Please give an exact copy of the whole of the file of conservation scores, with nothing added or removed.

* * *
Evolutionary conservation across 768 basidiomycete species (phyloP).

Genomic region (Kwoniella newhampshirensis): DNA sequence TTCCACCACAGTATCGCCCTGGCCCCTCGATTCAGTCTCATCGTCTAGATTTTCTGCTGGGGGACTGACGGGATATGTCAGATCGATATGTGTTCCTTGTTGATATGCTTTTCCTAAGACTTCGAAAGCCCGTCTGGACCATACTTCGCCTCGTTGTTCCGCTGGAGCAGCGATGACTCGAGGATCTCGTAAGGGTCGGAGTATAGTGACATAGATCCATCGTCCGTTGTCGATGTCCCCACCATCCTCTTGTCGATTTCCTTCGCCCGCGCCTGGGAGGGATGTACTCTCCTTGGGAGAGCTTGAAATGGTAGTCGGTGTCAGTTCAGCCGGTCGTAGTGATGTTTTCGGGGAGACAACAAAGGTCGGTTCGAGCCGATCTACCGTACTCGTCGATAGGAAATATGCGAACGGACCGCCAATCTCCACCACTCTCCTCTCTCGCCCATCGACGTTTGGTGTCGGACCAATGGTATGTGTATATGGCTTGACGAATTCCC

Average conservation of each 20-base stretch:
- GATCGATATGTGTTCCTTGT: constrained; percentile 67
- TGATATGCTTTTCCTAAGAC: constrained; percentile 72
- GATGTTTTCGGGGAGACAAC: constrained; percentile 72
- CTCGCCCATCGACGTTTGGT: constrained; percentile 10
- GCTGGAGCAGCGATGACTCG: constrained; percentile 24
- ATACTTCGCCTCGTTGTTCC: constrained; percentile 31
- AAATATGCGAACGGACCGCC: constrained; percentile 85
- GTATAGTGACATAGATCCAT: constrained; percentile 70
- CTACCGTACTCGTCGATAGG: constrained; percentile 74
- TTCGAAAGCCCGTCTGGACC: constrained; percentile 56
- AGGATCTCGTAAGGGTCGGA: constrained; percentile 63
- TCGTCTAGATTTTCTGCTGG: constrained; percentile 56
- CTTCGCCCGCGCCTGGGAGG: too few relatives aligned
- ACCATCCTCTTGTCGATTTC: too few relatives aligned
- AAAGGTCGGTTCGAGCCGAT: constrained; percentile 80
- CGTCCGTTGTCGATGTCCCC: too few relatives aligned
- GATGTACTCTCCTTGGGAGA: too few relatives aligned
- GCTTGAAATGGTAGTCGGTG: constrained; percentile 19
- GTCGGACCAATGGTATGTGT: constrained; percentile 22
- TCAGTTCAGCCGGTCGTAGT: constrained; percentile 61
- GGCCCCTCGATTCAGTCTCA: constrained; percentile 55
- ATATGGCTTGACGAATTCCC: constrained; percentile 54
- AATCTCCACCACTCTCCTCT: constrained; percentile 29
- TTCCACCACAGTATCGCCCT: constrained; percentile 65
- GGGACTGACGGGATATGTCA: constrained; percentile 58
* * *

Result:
Evolutionary conservation across 768 basidiomycete species (phyloP).

Genomic region (Kwoniella newhampshirensis): DNA sequence TTCCACCACAGTATCGCCCTGGCCCCTCGATTCAGTCTCATCGTCTAGATTTTCTGCTGGGGGACTGACGGGATATGTCAGATCGATATGTGTTCCTTGTTGATATGCTTTTCCTAAGACTTCGAAAGCCCGTCTGGACCATACTTCGCCTCGTTGTTCCGCTGGAGCAGCGATGACTCGAGGATCTCGTAAGGGTCGGAGTATAGTGACATAGATCCATCGTCCGTTGTCGATGTCCCCACCATCCTCTTGTCGATTTCCTTCGCCCGCGCCTGGGAGGGATGTACTCTCCTTGGGAGAGCTTGAAATGGTAGTCGGTGTCAGTTCAGCCGGTCGTAGTGATGTTTTCGGGGAGACAACAAAGGTCGGTTCGAGCCGATCTACCGTACTCGTCGATAGGAAATATGCGAACGGACCGCCAATCTCCACCACTCTCCTCTCTCGCCCATCGACGTTTGGTGTCGGACCAATGGTATGTGTATATGGCTTGACGAATTCCC

Average conservation of each 20-base stretch:
- GATCGATATGTGTTCCTTGT: constrained; percentile 67
- TGATATGCTTTTCCTAAGAC: constrained; percentile 72
- GATGTTTTCGGGGAGACAAC: constrained; percentile 72
- CTCGCCCATCGACGTTTGGT: constrained; percentile 10
- GCTGGAGCAGCGATGACTCG: constrained; percentile 24
- ATACTTCGCCTCGTTGTTCC: constrained; percentile 31
- AAATATGCGAACGGACCGCC: constrained; percentile 85
- GTATAGTGACATAGATCCAT: constrained; percentile 70
- CTACCGTACTCGTCGATAGG: constrained; percentile 74
- TTCGAAAGCCCGTCTGGACC: constrained; percentile 56
- AGGATCTCGTAAGGGTCGGA: constrained; percentile 63
- TCGTCTAGATTTTCTGCTGG: constrained; percentile 56
- CTTCGCCCGCGCCTGGGAGG: too few relatives aligned
- ACCATCCTCTTGTCGATTTC: too few relatives aligned
- AAAGGTCGGTTCGAGCCGAT: constrained; percentile 80
- CGTCCGTTGTCGATGTCCCC: too few relatives aligned
- GATGTACTCTCCTTGGGAGA: too few relatives aligned
- GCTTGAAATGGTAGTCGGTG: constrained; percentile 19
- GTCGGACCAATGGTATGTGT: constrained; percentile 22
- TCAGTTCAGCCGGTCGTAGT: constrained; percentile 61
- GGCCCCTCGATTCAGTCTCA: constrained; percentile 55
- ATATGGCTTGACGAATTCCC: constrained; percentile 54
- AATCTCCACCACTCTCCTCT: constrained; percentile 29
- TTCCACCACAGTATCGCCCT: constrained; percentile 65
- GGGACTGACGGGATATGTCA: constrained; percentile 58